This event will fill up. We encourage you to RSVP.
7:00- 8:15 Talk / Q&A
For the last few months, people have been asking to hear more about Mesos - the new project which provides dynamic resource sharing for clusters. Paco Nathan, who will be in Austin to offer his Data Science Workshop, has been working closely with the Mesos team for quite some time, so we asked Paco if he could spare an evening to tell us what's so exciting about Mesos.
Paco informed Tobias Knaup, co-founder of Mesosphere, that he was coming to Austin, and invited him to come as well. Tobias, former Tech Lead for Airbnb, is an expert in machine learning, natural language processing, and sentiment analysis -- and he is a rails programmer.
This is a great opportunity to learn about Mesos from two of its leading experts.
What's so exciting about Mesos?
Just a few weeks ago, there was a Wired article about Borg and Omega, as well as some of the other projects that provide some of Google's secret sauce for their data centers.
These projects have been going on at Google for a long time. One of the pointers to the value of these projects has been when Googlers leave to work elsewhere, one of the first things they lament is that they don't have the same infrastructure as they did at Google.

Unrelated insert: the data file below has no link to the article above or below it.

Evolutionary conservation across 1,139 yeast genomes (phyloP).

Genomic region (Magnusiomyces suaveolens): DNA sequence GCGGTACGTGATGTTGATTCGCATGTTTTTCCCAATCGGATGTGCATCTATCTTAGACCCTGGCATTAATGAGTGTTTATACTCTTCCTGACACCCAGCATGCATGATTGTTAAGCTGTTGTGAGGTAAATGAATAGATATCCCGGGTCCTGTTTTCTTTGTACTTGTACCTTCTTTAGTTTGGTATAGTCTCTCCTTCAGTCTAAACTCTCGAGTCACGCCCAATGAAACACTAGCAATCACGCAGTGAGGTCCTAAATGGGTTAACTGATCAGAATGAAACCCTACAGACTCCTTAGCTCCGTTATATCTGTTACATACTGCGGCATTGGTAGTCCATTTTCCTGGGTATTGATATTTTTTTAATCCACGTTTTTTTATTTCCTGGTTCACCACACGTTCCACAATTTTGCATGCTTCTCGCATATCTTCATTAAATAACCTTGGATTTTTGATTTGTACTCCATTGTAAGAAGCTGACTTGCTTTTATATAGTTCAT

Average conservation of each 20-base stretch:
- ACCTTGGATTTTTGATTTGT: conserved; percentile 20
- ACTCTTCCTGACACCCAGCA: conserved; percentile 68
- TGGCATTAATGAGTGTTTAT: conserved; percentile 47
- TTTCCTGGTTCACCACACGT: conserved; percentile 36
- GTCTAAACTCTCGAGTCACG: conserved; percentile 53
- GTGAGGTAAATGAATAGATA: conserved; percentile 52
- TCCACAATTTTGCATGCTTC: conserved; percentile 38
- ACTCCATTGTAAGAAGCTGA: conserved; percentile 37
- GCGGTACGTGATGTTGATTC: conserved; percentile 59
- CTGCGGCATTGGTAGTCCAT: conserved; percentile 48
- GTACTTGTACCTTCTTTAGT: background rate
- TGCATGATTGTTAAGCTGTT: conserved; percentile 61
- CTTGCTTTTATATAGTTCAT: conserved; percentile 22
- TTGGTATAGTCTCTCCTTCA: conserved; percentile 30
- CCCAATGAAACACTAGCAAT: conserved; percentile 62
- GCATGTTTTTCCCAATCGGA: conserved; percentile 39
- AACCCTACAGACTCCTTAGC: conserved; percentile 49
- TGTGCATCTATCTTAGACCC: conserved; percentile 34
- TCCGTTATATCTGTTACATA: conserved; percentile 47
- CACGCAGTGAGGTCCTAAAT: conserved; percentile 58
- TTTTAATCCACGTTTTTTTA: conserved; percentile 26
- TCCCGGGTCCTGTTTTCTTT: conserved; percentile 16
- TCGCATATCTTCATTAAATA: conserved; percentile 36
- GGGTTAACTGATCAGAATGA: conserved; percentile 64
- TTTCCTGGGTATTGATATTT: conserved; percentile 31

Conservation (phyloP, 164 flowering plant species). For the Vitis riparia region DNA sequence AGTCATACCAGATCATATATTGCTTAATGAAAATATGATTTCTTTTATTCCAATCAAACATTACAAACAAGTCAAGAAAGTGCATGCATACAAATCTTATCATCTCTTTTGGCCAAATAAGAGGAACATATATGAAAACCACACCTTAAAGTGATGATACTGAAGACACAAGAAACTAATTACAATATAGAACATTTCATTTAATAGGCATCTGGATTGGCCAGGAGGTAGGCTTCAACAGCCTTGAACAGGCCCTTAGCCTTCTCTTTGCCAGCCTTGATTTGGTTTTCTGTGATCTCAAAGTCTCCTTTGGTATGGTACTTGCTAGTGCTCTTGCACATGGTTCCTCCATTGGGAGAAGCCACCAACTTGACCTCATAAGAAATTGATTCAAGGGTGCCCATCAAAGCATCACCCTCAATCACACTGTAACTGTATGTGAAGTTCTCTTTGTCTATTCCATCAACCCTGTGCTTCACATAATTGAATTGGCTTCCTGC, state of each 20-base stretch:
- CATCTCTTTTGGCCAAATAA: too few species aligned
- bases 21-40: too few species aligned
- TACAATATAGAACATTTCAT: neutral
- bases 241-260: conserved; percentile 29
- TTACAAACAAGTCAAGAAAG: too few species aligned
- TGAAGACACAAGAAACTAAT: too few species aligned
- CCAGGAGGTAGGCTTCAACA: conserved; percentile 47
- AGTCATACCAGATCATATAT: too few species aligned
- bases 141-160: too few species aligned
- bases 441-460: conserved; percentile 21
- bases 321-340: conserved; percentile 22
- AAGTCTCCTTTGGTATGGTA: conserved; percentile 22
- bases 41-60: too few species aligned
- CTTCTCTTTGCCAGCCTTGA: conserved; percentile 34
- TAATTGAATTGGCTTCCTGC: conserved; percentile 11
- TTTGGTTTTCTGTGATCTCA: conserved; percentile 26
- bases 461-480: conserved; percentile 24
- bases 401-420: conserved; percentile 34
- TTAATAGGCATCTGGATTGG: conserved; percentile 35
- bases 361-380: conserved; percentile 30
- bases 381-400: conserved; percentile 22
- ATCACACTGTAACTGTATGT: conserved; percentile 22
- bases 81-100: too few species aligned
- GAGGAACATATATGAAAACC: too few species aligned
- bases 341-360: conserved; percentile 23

Enter Mesos -- Ben Hindman did it for his dissertation at Berkeley, at AMPLab. It's open-source and just recently was accepted as an Apache project. Word is that it functions as a replacement for Borg -- maybe even a little better or different, more kind of towards what is allegedly Omega.
Imagine -- you've got petabytes of data you're running over in one cluster. You've got another cluster running Memcache, Heroku, orsome web apps or whatever. You're serving stuff, so when you crunch everything, you've got to go over the wire to get your data to the other cluster. Would make more sense if you ran a slightly bigger cluster that ran both, so you don't have to pay the tax sending everything back and forth over the wire? Come learn about Mesos.
Interested in Spark?
In order to use Spark, you need to install Mesos.
Spark allows you to run MapReduce jobs together with your data on distributed machines. Unlike Hadoop Spark can distribute your data in slices and store it in memory hence your processing and data are co-located in memory. This gives an enormous performance boost. Spark is more than MapReduce, however. It offers a new distributed framework on which different distributed computing paradigms can be modelled. Examples are: Hadoop’s Hive => Shark (40x faster than Hive), Google’s Pregel / Apache’s Giraph => Bagel, etc. An upcoming Spark Streaming is supposed to bring real-time streaming to the framework.